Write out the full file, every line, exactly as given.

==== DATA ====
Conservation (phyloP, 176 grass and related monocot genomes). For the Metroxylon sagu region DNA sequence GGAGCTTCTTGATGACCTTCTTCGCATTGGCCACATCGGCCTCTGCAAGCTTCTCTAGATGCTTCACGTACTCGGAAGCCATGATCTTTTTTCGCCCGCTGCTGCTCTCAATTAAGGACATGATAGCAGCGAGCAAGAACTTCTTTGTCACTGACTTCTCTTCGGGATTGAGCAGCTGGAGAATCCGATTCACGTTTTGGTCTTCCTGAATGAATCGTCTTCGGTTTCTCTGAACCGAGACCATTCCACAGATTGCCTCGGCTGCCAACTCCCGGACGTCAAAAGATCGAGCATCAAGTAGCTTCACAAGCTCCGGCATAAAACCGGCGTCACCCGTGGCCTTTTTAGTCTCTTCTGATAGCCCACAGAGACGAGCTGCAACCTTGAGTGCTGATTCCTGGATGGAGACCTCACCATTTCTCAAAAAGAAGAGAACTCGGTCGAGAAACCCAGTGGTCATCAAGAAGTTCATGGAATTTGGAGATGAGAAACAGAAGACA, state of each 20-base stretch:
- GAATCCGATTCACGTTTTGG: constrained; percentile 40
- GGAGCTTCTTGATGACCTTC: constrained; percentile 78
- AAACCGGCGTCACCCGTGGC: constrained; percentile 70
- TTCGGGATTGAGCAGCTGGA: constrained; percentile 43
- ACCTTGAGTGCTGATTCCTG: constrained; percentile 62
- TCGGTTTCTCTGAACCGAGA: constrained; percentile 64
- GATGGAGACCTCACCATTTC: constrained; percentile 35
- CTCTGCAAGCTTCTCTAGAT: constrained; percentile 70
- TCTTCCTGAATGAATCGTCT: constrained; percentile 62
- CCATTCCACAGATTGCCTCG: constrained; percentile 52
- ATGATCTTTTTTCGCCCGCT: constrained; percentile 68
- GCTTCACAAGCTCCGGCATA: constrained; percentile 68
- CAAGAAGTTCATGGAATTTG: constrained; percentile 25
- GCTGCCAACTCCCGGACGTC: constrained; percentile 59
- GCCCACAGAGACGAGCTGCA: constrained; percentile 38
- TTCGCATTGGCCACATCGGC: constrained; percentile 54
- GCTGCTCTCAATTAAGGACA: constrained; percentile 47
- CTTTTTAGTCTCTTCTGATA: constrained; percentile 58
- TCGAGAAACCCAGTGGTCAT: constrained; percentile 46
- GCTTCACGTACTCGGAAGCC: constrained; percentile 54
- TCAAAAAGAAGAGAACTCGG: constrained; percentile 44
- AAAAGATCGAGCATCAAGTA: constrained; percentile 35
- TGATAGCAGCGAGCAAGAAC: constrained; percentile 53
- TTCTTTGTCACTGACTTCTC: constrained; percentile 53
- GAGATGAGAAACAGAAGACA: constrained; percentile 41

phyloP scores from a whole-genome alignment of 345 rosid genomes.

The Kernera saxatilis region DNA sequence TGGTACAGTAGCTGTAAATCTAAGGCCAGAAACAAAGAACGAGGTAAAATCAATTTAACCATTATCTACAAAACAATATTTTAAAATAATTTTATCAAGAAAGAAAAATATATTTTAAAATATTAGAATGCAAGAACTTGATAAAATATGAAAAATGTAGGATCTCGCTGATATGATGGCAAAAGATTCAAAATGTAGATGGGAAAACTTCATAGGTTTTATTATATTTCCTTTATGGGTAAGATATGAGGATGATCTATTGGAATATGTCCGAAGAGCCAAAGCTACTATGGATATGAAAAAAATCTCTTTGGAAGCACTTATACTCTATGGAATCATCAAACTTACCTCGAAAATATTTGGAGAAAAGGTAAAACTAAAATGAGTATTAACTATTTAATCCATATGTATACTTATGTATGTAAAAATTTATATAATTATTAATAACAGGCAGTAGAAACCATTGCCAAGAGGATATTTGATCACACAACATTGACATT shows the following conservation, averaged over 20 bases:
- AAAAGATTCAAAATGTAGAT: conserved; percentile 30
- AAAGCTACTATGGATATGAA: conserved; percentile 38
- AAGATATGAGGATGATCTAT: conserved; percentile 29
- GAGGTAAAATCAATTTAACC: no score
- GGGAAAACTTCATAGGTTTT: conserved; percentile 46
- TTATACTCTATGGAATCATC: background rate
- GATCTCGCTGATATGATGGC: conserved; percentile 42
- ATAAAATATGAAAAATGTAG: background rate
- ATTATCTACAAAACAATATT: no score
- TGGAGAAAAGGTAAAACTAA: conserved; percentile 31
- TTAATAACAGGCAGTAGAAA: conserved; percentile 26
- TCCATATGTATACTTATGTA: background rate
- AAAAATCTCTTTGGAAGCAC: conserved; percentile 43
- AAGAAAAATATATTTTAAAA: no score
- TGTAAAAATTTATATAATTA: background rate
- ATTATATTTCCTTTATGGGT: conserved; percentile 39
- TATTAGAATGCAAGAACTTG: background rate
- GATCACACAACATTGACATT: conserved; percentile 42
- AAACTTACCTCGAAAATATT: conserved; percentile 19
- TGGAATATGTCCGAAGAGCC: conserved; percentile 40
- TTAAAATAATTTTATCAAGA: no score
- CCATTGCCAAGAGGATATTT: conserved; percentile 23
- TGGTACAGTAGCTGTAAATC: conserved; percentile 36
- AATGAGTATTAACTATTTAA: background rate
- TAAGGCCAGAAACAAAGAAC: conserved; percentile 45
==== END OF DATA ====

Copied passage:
Conservation (phyloP, 176 grass and related monocot genomes). For the Metroxylon sagu region DNA sequence GGAGCTTCTTGATGACCTTCTTCGCATTGGCCACATCGGCCTCTGCAAGCTTCTCTAGATGCTTCACGTACTCGGAAGCCATGATCTTTTTTCGCCCGCTGCTGCTCTCAATTAAGGACATGATAGCAGCGAGCAAGAACTTCTTTGTCACTGACTTCTCTTCGGGATTGAGCAGCTGGAGAATCCGATTCACGTTTTGGTCTTCCTGAATGAATCGTCTTCGGTTTCTCTGAACCGAGACCATTCCACAGATTGCCTCGGCTGCCAACTCCCGGACGTCAAAAGATCGAGCATCAAGTAGCTTCACAAGCTCCGGCATAAAACCGGCGTCACCCGTGGCCTTTTTAGTCTCTTCTGATAGCCCACAGAGACGAGCTGCAACCTTGAGTGCTGATTCCTGGATGGAGACCTCACCATTTCTCAAAAAGAAGAGAACTCGGTCGAGAAACCCAGTGGTCATCAAGAAGTTCATGGAATTTGGAGATGAGAAACAGAAGACA, state of each 20-base stretch:
- GAATCCGATTCACGTTTTGG: constrained; percentile 40
- GGAGCTTCTTGATGACCTTC: constrained; percentile 78
- AAACCGGCGTCACCCGTGGC: constrained; percentile 70
- TTCGGGATTGAGCAGCTGGA: constrained; percentile 43
- ACCTTGAGTGCTGATTCCTG: constrained; percentile 62
- TCGGTTTCTCTGAACCGAGA: constrained; percentile 64
- GATGGAGACCTCACCATTTC: constrained; percentile 35
- CTCTGCAAGCTTCTCTAGAT: constrained; percentile 70
- TCTTCCTGAATGAATCGTCT: constrained; percentile 62
- CCATTCCACAGATTGCCTCG: constrained; percentile 52
- ATGATCTTTTTTCGCCCGCT: constrained; percentile 68
- GCTTCACAAGCTCCGGCATA: constrained; percentile 68
- CAAGAAGTTCATGGAATTTG: constrained; percentile 25
- GCTGCCAACTCCCGGACGTC: constrained; percentile 59
- GCCCACAGAGACGAGCTGCA: constrained; percentile 38
- TTCGCATTGGCCACATCGGC: constrained; percentile 54
- GCTGCTCTCAATTAAGGACA: constrained; percentile 47
- CTTTTTAGTCTCTTCTGATA: constrained; percentile 58
- TCGAGAAACCCAGTGGTCAT: constrained; percentile 46
- GCTTCACGTACTCGGAAGCC: constrained; percentile 54
- TCAAAAAGAAGAGAACTCGG: constrained; percentile 44
- AAAAGATCGAGCATCAAGTA: constrained; percentile 35
- TGATAGCAGCGAGCAAGAAC: constrained; percentile 53
- TTCTTTGTCACTGACTTCTC: constrained; percentile 53
- GAGATGAGAAACAGAAGACA: constrained; percentile 41

phyloP scores from a whole-genome alignment of 345 rosid genomes.

The Kernera saxatilis region DNA sequence TGGTACAGTAGCTGTAAATCTAAGGCCAGAAACAAAGAACGAGGTAAAATCAATTTAACCATTATCTACAAAACAATATTTTAAAATAATTTTATCAAGAAAGAAAAATATATTTTAAAATATTAGAATGCAAGAACTTGATAAAATATGAAAAATGTAGGATCTCGCTGATATGATGGCAAAAGATTCAAAATGTAGATGGGAAAACTTCATAGGTTTTATTATATTTCCTTTATGGGTAAGATATGAGGATGATCTATTGGAATATGTCCGAAGAGCCAAAGCTACTATGGATATGAAAAAAATCTCTTTGGAAGCACTTATACTCTATGGAATCATCAAACTTACCTCGAAAATATTTGGAGAAAAGGTAAAACTAAAATGAGTATTAACTATTTAATCCATATGTATACTTATGTATGTAAAAATTTATATAATTATTAATAACAGGCAGTAGAAACCATTGCCAAGAGGATATTTGATCACACAACATTGACATT shows the following conservation, averaged over 20 bases:
- AAAAGATTCAAAATGTAGAT: conserved; percentile 30
- AAAGCTACTATGGATATGAA: conserved; percentile 38
- AAGATATGAGGATGATCTAT: conserved; percentile 29
- GAGGTAAAATCAATTTAACC: no score
- GGGAAAACTTCATAGGTTTT: conserved; percentile 46
- TTATACTCTATGGAATCATC: background rate
- GATCTCGCTGATATGATGGC: conserved; percentile 42
- ATAAAATATGAAAAATGTAG: background rate
- ATTATCTACAAAACAATATT: no score
- TGGAGAAAAGGTAAAACTAA: conserved; percentile 31
- TTAATAACAGGCAGTAGAAA: conserved; percentile 26
- TCCATATGTATACTTATGTA: background rate
- AAAAATCTCTTTGGAAGCAC: conserved; percentile 43
- AAGAAAAATATATTTTAAAA: no score
- TGTAAAAATTTATATAATTA: background rate
- ATTATATTTCCTTTATGGGT: conserved; percentile 39
- TATTAGAATGCAAGAACTTG: background rate
- GATCACACAACATTGACATT: conserved; percentile 42
- AAACTTACCTCGAAAATATT: conserved; percentile 19
- TGGAATATGTCCGAAGAGCC: conserved; percentile 40
- TTAAAATAATTTTATCAAGA: no score
- CCATTGCCAAGAGGATATTT: conserved; percentile 23
- TGGTACAGTAGCTGTAAATC: conserved; percentile 36
- AATGAGTATTAACTATTTAA: background rate
- TAAGGCCAGAAACAAAGAAC: conserved; percentile 45